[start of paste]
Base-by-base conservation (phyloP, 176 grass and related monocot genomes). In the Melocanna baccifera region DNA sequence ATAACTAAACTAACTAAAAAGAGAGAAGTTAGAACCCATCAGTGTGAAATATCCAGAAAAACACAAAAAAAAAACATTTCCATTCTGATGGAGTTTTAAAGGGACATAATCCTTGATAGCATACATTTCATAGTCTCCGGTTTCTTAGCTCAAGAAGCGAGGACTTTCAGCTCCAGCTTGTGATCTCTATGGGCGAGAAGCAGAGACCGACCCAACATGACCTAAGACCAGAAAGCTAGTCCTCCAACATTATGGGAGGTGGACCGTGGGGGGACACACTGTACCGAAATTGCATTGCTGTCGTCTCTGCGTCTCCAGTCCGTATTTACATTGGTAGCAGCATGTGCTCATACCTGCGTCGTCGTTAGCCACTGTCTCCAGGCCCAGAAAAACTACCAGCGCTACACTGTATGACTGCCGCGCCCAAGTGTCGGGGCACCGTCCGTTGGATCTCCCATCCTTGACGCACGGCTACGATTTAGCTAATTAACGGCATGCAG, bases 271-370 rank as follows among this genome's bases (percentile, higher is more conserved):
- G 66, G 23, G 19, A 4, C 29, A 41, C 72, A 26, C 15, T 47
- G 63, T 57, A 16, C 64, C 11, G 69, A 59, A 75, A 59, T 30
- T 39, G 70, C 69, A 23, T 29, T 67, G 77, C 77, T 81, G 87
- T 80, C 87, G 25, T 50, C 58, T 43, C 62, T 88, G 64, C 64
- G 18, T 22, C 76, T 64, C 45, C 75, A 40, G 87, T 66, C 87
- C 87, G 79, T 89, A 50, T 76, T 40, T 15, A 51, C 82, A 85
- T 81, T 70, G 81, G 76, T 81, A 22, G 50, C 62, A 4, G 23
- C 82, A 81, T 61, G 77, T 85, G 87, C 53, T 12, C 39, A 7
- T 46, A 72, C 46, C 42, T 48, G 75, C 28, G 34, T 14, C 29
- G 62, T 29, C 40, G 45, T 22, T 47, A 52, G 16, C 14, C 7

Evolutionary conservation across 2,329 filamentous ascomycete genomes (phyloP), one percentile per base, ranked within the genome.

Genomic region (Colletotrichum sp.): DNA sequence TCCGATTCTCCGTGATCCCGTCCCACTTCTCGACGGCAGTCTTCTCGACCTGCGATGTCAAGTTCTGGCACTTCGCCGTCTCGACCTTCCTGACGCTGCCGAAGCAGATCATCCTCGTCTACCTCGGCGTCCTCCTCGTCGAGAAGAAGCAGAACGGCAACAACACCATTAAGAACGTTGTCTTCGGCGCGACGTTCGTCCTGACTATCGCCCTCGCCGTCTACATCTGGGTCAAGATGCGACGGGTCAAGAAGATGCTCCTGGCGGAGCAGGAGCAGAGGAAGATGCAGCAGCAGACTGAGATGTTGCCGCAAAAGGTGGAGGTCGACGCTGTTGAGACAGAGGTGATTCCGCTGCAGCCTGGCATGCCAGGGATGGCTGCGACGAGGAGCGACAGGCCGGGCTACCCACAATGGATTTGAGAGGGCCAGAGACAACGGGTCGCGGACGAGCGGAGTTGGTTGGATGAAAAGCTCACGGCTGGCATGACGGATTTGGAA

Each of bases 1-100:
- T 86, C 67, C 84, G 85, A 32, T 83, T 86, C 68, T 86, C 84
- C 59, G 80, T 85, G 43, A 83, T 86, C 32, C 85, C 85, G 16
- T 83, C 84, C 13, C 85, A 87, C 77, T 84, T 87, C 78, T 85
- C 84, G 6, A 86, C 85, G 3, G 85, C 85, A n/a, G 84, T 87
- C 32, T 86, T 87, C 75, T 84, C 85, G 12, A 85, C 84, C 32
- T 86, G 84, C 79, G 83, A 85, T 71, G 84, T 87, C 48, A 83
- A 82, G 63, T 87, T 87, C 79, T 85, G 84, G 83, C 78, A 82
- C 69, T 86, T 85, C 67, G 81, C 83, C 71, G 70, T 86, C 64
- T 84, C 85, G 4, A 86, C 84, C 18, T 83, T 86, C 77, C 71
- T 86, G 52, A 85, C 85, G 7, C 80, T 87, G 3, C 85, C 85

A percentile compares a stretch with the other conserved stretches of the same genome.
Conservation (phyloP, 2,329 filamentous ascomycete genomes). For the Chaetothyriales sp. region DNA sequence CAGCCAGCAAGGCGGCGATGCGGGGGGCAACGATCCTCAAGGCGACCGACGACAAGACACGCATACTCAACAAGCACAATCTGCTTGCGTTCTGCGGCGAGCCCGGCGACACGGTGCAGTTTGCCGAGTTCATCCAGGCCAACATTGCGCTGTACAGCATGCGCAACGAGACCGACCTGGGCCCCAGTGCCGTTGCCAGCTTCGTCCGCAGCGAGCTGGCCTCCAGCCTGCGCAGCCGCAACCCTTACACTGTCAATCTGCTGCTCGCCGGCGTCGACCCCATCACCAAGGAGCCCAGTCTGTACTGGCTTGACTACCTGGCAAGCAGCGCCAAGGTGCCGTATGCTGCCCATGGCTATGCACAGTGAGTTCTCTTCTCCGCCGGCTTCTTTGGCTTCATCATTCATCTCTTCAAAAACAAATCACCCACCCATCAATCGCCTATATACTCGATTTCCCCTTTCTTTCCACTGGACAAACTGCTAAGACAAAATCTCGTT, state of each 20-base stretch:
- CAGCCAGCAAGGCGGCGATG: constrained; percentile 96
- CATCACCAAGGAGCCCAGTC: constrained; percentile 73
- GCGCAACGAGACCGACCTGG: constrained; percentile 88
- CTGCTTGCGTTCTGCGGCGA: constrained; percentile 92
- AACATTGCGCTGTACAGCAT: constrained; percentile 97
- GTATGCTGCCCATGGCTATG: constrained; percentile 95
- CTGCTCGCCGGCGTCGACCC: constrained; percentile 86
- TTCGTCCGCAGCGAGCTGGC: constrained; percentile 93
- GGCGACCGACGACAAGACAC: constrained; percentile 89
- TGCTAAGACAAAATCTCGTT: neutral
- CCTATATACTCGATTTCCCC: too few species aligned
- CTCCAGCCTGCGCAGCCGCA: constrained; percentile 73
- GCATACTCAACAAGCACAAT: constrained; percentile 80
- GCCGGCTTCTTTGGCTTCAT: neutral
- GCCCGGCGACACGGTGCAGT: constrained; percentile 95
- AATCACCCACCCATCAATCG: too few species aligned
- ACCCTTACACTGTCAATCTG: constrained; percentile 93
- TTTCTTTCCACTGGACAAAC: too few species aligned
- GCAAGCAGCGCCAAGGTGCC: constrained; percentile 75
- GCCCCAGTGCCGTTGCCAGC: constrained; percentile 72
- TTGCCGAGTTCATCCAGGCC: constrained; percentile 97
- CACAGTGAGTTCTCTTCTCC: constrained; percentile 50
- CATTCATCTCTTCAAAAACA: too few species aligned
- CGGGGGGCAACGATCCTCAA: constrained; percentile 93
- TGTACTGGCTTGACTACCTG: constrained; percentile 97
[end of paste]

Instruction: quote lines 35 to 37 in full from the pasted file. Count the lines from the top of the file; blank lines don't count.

- GGCGACCGACGACAAGACAC: constrained; percentile 89
- TGCTAAGACAAAATCTCGTT: neutral
- CCTATATACTCGATTTCCCC: too few species aligned